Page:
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Article: Literary controversy at the liang court revisited

TitleLiterary controversy at the liang court revisited
Authors
KeywordsLiang dynasty
Literary criticism
Xiao Yi
Xiao Tong
Xiao gang
Issue Date2015
Citation
Early Medieval China, 2015, v. 2015, n. 21, p. 63-92 How to Cite?
Abstract© Early Medieval China Group 2015.The literary thought of the Liang dynasty (502-557) has occasioned considerable debate in recent years. The fulcrum of discussion in Chinese and Western scholarly circles is a half-century-old article in which Zhou Xunchu presented a tripartite classification for Liang literary thought. In 2007, Tian Xiaofei argued that Zhou had overstated the degree of disagreement at the Liang court, and claimed instead that Liang writers agreed on most literary principles. On reexamination, Zhou's scheme certainly oversimplifies the Liang literary scene, and there is room for disagreement about individuals and the content of the three schools. But close reading of primary texts by three Liang princes confirms the existence of real controversy as well, particularly with regard to the direction of literary change and the proper balance of classical scholarship and belles lettres. This article addresses the question in a new way by translating key primary sources, either in entirety or in substantial extracts. The principal texts translated are two letters to Xiao Yi (508-555) from his older brothers Xiao Gang (503-551) and Xiao Tong (501-531), as well as some revealing quotations from Xiao Yi himself. These texts collectively substantiate Zhou's general thesis, while individually indicating some important corrections to it as well.
Persistent Identifierhttp://hdl.handle.net/10722/233866
ISSN
2015 SCImago Journal Rankings: 0.103

 

DC FieldValueLanguage
dc.contributor.authorWilliams, Nicholas Morrow-
dc.date.accessioned2016-09-27T07:21:50Z-
dc.date.available2016-09-27T07:21:50Z-
dc.date.issued2015-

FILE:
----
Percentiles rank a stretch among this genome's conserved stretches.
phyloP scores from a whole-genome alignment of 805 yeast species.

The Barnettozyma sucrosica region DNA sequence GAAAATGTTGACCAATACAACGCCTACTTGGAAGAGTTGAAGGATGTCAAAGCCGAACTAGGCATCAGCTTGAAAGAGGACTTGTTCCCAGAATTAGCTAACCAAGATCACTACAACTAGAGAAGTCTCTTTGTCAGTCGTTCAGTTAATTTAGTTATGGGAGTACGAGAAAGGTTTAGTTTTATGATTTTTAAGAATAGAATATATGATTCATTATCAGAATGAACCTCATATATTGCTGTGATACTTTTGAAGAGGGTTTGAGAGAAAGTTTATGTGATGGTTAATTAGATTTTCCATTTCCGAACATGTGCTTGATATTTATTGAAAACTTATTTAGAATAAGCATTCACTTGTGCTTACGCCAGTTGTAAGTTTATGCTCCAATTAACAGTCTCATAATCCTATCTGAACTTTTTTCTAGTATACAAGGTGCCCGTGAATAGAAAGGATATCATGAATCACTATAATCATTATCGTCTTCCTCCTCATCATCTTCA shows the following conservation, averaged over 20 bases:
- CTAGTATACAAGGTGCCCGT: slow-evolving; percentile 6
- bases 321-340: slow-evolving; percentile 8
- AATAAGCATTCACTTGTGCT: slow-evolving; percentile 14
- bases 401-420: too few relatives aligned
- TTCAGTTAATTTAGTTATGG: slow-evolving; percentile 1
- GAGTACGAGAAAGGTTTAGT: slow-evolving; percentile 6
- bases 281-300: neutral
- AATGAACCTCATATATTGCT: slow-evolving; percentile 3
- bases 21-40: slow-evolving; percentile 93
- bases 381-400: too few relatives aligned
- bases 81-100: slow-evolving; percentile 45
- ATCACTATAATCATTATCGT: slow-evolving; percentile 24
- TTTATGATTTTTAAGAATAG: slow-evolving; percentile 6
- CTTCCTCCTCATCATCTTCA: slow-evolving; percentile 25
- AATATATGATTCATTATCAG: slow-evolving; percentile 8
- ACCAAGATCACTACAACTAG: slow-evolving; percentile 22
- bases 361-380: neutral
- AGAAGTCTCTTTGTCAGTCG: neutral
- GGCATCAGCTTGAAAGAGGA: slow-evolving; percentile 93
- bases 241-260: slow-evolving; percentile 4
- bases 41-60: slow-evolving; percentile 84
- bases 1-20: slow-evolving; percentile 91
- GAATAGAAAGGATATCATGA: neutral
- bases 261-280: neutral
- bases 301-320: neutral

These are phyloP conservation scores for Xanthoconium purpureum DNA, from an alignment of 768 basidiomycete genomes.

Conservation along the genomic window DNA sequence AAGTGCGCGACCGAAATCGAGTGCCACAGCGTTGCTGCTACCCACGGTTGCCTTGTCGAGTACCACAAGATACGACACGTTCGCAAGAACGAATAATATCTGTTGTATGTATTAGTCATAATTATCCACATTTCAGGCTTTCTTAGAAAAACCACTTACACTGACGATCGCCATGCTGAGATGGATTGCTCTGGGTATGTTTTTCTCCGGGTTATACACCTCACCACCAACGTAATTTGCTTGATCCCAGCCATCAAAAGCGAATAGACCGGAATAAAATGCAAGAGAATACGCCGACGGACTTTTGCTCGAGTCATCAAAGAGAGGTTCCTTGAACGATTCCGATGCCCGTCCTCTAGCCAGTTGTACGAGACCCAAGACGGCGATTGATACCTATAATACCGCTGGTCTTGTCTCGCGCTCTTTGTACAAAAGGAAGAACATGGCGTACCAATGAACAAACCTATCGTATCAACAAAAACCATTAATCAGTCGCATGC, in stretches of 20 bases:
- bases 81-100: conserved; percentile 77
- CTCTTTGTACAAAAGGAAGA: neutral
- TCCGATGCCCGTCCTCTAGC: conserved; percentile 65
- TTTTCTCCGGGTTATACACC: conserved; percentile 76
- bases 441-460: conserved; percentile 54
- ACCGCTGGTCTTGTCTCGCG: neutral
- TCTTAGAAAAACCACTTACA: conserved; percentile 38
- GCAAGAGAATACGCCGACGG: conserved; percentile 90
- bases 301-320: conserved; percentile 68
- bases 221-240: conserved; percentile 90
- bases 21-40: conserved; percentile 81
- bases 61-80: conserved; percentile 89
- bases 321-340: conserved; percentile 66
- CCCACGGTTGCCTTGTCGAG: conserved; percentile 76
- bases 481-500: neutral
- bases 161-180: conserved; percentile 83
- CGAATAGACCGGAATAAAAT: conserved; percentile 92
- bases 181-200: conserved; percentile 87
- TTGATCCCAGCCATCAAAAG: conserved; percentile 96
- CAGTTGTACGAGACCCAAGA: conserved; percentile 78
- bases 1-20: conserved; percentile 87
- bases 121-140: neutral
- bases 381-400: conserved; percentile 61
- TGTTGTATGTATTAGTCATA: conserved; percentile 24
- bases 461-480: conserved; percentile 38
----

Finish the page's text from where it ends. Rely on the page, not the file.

dc.identifier.citationEarly Medieval China, 2015, v. 2015, n. 21, p. 63-92-
dc.identifier.issn1529-9104-
dc.identifier.urihttp://hdl.handle.net/10722/233866-
dc.description.abstract© Early Medieval China Group 2015.The literary thought of the Liang dynasty (502-557) has occasioned considerable debate in recent years. The fulcrum of discussion in Chinese and Western scholarly circles is a half-century-old article in which Zhou Xunchu presented a tripartite classification for Liang literary thought. In 2007, Tian Xiaofei argued that Zhou had overstated the degree of disagreement at the Liang court, and claimed instead that Liang writers agreed on most literary principles. On reexamination, Zhou's scheme certainly oversimplifies the Liang literary scene, and there is room for disagreement about individuals and the content of the three schools. But close reading of primary texts by three Liang princes confirms the existence of real controversy as well, particularly with regard to the direction of literary change and the proper balance of classical scholarship and belles lettres. This article addresses the question in a new way by translating key primary sources, either in entirety or in substantial extracts. The principal texts translated are two letters to Xiao Yi (508-555) from his older brothers Xiao Gang (503-551) and Xiao Tong (501-531), as well as some revealing quotations from Xiao Yi himself. These texts collectively substantiate Zhou's general thesis, while individually indicating some important corrections to it as well.-
dc.languageeng-
dc.relation.ispartofEarly Medieval China-
dc.subjectLiang dynasty-
dc.subjectLiterary criticism-
dc.subjectXiao Yi-
dc.subjectXiao Tong-
dc.subjectXiao gang-
dc.titleLiterary controversy at the liang court revisited-
dc.typeArticle-
dc.description.natureLink_to_subscribed_fulltext-
dc.identifier.doi10.1179/1529910415Z.00000000021-
dc.identifier.scopuseid_2-s2.0-84951282719-
dc.identifier.volume2015-
dc.identifier.issue21-
dc.identifier.spage63-
dc.identifier.epage92-
dc.identifier.eissn1946-7842-

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